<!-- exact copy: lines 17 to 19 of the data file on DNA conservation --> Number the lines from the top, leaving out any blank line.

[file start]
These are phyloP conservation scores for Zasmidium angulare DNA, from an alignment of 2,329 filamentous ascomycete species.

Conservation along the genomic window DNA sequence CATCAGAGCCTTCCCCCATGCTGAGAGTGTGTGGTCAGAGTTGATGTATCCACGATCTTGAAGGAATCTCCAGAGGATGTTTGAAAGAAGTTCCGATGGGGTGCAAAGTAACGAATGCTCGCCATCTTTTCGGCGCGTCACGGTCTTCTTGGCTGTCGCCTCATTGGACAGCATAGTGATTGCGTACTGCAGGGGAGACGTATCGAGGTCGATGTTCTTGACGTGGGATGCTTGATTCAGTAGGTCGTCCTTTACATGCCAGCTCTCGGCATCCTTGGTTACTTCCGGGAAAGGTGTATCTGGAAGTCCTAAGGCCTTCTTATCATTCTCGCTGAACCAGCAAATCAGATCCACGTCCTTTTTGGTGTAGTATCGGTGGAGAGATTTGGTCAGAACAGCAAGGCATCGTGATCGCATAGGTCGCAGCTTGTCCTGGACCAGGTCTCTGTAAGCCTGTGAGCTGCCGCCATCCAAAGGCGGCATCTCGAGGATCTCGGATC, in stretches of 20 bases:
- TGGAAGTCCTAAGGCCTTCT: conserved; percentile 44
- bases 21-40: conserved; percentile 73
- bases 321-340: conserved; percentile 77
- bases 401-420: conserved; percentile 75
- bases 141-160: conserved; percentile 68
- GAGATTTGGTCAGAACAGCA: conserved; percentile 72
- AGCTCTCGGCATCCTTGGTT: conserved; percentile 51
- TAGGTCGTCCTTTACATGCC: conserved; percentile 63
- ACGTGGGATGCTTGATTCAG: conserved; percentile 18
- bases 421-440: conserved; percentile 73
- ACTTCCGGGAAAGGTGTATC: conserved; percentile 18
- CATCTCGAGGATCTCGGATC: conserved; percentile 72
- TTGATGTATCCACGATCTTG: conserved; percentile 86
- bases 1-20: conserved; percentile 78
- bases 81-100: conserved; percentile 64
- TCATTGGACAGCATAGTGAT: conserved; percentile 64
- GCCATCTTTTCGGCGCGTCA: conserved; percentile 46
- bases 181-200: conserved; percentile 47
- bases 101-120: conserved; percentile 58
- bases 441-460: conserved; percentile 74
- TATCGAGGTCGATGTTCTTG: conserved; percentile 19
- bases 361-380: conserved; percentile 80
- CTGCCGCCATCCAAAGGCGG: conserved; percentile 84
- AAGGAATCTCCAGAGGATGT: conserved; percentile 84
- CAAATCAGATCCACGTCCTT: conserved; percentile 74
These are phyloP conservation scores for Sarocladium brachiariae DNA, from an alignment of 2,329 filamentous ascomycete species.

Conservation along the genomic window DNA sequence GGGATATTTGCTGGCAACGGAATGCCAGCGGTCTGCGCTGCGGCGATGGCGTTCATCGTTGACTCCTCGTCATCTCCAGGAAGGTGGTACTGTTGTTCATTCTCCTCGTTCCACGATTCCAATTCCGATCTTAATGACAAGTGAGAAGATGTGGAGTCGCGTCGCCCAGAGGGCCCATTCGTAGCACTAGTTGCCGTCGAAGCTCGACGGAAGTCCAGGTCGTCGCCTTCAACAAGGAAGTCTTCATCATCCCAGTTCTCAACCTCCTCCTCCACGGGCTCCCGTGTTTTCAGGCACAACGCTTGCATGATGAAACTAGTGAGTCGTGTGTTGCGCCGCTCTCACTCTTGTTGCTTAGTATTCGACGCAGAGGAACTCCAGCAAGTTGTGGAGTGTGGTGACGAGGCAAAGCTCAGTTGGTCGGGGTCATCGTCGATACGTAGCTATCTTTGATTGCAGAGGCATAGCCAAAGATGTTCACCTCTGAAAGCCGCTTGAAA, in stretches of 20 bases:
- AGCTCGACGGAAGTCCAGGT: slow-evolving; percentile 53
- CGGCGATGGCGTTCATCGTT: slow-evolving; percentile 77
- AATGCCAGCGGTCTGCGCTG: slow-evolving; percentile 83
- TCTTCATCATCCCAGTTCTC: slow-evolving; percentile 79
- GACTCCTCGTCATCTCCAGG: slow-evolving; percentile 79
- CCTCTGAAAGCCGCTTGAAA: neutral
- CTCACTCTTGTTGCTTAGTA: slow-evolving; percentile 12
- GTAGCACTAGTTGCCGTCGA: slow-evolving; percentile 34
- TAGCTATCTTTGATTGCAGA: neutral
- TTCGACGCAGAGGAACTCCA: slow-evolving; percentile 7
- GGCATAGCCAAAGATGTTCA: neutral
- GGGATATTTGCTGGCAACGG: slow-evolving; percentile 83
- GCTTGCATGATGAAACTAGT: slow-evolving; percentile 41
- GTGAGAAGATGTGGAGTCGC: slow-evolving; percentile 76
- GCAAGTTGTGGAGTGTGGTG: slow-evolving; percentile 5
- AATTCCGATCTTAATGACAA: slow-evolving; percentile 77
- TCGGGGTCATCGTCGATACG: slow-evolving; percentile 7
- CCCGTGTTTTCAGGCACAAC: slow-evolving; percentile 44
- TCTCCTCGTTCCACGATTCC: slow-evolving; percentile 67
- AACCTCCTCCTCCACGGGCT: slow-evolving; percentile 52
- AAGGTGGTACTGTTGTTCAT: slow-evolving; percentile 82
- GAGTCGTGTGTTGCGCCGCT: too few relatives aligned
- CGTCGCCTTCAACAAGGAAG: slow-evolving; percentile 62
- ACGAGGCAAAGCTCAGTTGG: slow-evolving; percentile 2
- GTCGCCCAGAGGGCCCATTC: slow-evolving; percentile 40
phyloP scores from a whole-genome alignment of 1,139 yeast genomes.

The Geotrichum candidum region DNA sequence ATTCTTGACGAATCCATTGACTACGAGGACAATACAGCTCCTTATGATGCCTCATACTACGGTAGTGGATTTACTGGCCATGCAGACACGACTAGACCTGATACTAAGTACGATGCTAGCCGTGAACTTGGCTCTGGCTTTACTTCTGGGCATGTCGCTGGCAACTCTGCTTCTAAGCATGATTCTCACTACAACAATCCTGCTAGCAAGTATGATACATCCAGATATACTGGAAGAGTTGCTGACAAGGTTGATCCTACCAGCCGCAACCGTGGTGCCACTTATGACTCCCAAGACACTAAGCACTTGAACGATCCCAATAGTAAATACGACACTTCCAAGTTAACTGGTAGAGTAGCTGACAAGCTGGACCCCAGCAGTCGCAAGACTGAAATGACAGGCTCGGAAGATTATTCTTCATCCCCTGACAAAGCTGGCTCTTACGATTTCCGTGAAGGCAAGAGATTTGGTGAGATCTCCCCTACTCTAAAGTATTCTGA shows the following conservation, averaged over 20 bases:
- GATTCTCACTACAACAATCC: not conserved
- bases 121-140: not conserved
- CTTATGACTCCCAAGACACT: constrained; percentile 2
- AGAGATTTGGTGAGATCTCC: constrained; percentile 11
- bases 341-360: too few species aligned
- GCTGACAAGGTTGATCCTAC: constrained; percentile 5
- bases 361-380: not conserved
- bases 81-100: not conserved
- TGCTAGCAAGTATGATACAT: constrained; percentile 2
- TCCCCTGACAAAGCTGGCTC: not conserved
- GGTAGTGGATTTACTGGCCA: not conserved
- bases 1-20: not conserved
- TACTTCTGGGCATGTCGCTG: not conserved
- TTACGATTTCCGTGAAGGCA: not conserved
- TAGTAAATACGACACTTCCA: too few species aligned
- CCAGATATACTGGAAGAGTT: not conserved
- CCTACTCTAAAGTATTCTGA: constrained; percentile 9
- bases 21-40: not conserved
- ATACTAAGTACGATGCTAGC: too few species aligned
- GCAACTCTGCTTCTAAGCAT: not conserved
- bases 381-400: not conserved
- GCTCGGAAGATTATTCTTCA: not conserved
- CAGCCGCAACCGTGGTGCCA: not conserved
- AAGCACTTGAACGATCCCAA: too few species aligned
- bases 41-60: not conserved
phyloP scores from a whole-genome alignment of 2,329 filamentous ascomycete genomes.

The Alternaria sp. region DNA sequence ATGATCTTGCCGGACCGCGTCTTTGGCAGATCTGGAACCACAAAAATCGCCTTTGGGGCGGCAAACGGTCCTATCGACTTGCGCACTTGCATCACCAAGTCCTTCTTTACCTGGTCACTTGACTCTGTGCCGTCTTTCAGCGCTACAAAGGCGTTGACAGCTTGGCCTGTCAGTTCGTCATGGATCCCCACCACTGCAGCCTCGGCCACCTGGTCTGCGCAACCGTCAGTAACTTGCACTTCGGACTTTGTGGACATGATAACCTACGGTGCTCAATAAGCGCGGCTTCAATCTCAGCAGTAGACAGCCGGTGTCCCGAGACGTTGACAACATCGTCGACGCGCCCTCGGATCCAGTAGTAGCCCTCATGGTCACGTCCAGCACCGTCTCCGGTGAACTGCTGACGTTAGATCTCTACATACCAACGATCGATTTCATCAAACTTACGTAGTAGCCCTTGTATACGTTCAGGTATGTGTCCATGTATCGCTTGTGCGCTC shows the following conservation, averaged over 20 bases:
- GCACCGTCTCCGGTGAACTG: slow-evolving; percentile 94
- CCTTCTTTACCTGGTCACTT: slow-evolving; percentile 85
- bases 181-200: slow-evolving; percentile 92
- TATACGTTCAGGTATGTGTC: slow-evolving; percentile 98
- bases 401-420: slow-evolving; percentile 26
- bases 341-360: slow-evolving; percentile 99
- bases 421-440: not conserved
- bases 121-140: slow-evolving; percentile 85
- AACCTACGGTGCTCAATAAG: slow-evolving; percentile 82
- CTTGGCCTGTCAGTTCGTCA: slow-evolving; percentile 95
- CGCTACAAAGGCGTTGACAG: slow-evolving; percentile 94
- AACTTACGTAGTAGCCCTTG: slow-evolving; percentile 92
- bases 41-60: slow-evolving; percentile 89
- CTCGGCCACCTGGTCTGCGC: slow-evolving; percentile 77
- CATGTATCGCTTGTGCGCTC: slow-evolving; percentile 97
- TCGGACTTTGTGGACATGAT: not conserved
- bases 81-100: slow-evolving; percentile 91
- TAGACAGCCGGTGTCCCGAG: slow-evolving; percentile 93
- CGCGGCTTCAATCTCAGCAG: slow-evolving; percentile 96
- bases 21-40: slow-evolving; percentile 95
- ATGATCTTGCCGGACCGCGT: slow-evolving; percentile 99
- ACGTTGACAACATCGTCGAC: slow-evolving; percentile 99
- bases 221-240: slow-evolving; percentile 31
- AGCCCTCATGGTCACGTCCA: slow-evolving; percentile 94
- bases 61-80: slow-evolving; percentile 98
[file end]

- bases 81-100: conserved; percentile 64
- TCATTGGACAGCATAGTGAT: conserved; percentile 64
- GCCATCTTTTCGGCGCGTCA: conserved; percentile 46